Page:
By Stanley Miller


On February 16, former U.S. Vice President and founder and chairman of the The Climate Reality Project, Al Gore hosted the Climate & Health Meeting at the Carter Center.


Gore noted that there has not been enough attention given to the health consequences of climate change.

“This is a relatively new finding, that in some areas of the Middle East and north Africa, there will be, according to the scientific predictions, areas that will no longer be fit for human habitation,” Gore said .  


Experts from the American Public Health Association, Centers for Disease Control and Prevention and World Health Organization were among speakers to address attendees of the conference.


The first panel discussion was moderated by Jonathan Patz, director of the Global Health Institute at the University of Wisconsin- Madison and involved a panel including Kim Knowlton, assistant clinical professor at Columbia University’s Mailman School of Public Health, Mark Keim, founder of DisasterDoc, Sam Myers, clinical instructor at Harvard University, Glenn Morris, professor of infectious diseases and public health at University of Florida, Patrick Kinney, research associate of Boston University and Lisa Van Susteren, member of the advisory board of Center of Health and the Global Environment at Harvard Medical School.


Knowlton noted that the rate of warming in the last thirty years outpaces anything in the prior one thousand years and that sixteen of the seventeen warmest years have occurred since 2001.


“Extreme heat increases premature pests and illnesses. Our bodies regulate internal temperature mainly via the heart and lungs,” Knowlton said. “ Our hearts beat faster, we breathe more rapidly and we push fire more to cool ourselves when it is very hot but if these body systems cant do their job internal body temperature rises and heat related illnesses occur. They range from mild symptoms like heat cramps and fatigue to more serious fainting and exhausting to heat strokes which is fatal in over half its cases.”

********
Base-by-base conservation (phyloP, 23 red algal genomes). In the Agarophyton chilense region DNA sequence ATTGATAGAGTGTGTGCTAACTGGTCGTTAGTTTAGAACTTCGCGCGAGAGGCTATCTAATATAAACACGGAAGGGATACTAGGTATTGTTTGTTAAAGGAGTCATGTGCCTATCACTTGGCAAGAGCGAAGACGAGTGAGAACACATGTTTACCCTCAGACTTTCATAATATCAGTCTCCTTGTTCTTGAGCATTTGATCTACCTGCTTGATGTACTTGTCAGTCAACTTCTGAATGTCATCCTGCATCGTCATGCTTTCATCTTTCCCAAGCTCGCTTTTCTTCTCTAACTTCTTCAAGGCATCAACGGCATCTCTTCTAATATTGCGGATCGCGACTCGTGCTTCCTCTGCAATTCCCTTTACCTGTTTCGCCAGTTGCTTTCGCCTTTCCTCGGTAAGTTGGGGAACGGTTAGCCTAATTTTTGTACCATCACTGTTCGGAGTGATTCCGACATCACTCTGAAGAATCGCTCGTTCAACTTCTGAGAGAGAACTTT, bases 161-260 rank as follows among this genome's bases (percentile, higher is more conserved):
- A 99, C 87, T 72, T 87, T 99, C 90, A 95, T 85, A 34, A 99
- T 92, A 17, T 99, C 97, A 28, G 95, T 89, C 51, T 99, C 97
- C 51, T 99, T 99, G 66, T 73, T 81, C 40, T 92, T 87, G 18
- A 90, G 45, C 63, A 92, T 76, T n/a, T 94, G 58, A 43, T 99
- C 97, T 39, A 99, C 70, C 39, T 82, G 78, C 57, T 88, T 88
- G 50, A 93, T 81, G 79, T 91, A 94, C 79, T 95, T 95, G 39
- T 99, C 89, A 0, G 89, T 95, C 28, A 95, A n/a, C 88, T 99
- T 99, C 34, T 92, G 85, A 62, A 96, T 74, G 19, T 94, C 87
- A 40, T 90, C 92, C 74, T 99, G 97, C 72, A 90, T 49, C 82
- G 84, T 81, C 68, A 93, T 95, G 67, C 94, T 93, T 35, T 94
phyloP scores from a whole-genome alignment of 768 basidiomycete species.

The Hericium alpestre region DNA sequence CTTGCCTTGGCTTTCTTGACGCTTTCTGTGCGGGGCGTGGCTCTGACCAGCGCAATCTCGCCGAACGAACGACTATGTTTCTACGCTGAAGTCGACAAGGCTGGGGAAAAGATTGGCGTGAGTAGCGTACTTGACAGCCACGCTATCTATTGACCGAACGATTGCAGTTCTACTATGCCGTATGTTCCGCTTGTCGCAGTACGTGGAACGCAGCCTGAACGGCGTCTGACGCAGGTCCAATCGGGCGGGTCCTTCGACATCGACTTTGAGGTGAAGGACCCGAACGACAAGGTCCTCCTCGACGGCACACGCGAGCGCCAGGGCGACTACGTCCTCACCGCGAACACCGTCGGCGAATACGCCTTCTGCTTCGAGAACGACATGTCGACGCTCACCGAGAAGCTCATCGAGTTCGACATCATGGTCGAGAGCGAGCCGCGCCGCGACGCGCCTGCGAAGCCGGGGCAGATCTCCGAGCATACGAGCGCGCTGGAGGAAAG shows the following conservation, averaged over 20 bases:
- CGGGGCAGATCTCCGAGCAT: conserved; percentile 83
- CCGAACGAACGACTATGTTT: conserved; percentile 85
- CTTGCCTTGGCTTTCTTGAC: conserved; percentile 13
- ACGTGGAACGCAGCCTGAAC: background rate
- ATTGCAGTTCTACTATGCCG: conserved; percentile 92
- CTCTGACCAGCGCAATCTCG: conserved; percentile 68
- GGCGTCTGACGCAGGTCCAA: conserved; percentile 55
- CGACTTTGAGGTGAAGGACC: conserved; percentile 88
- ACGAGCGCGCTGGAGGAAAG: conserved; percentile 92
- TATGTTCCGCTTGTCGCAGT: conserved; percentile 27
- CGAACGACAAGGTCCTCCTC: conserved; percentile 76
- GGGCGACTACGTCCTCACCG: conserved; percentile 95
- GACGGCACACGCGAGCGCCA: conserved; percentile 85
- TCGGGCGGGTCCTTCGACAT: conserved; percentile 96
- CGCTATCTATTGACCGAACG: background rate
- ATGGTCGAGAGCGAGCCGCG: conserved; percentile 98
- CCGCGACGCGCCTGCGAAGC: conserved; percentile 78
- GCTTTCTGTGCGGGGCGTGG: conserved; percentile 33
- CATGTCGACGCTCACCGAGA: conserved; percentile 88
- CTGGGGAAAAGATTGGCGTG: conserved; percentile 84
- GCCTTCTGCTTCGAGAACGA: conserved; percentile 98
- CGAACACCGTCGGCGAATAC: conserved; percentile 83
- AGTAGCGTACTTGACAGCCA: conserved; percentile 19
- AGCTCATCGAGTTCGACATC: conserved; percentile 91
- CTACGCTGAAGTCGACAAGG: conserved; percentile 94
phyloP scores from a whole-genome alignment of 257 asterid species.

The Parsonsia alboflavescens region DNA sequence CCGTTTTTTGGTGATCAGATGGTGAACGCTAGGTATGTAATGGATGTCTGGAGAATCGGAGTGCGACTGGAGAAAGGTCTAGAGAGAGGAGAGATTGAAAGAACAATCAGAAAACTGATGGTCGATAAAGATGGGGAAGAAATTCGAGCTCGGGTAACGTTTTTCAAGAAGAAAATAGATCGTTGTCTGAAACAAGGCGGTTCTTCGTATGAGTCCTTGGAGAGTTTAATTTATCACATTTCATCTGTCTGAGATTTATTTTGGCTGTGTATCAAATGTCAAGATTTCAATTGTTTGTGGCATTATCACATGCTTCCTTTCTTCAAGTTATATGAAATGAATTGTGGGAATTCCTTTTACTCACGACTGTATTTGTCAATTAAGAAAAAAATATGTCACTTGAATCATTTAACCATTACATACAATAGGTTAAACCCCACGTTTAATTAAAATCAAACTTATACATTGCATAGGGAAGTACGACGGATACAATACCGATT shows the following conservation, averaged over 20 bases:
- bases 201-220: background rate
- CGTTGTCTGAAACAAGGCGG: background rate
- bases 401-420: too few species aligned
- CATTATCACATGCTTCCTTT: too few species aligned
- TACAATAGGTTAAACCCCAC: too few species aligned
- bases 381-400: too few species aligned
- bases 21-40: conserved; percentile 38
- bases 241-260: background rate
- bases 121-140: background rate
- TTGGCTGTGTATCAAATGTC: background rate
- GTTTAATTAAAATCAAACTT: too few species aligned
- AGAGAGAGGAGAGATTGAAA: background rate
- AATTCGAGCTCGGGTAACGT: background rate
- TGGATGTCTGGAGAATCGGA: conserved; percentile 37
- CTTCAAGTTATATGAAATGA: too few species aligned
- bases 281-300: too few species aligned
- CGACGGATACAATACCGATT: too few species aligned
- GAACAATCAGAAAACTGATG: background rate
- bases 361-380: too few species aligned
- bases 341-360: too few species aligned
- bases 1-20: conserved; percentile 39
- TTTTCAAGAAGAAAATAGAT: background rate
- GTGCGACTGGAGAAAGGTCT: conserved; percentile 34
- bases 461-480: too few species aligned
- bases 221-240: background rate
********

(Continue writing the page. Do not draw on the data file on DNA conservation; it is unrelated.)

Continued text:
This was followed by special keynote addresses by Laura Turner, daughter of CNN founder, Ted Turner, board member of the Turner Foundation and co founder of “Mothers and Others for Clean Air,” Sir Andy Haines, professor of public health and primary care at the London School of Hygeine and Tropical Medicine and Stephanie Stuckey, chief resilience officer of the city of Atlanta.


Turner noted that “Mothers and Others for Clean Air” which she co founded is an official program of the American Lung Association.


“Here in Atlanta in 2007 we were ranked the number one asthma capitol of the U.S.,” Turner said. “It is really important for us as mothers and others especially the health community to come together and protect our children’s lungs and then also advocate for great policies that are gonna reduce air pollution.”


During the conference Vice President Al Gore introduced President Jimmy Carter to the crowd. Gore thanked Carter for his time as a president of the United States and his work as a leader regarding health issues such as guinea worm disease.


Carter noted that when Gore called him to notify him of the CDC canceling the conference he was eager for Gore to host the event at the Carter Center due to its work regarding public health. Carter noted that more than 65 percent of the Carter Center’s budget is devoted to public health.


“We concentrate primarily on neglected tropical diseases. This has taken us to the poorest villages on earth. We have a very active group associated with the Centers for Disease Control,” Carter said.


Dr. Georges Benjamin, executive director of the American Public Health Association noted that more attention needs to be given to consequences of climate change such as beach erosion and land erosion being experienced by islands of the West Indies.


“Sun and sand is their lifeblood. Diseases like zika and dengue will disproportionately affect them because they’re in warm parts of the world. They’ve got to develop really good mitigation and adaption plans,” Benjamin said.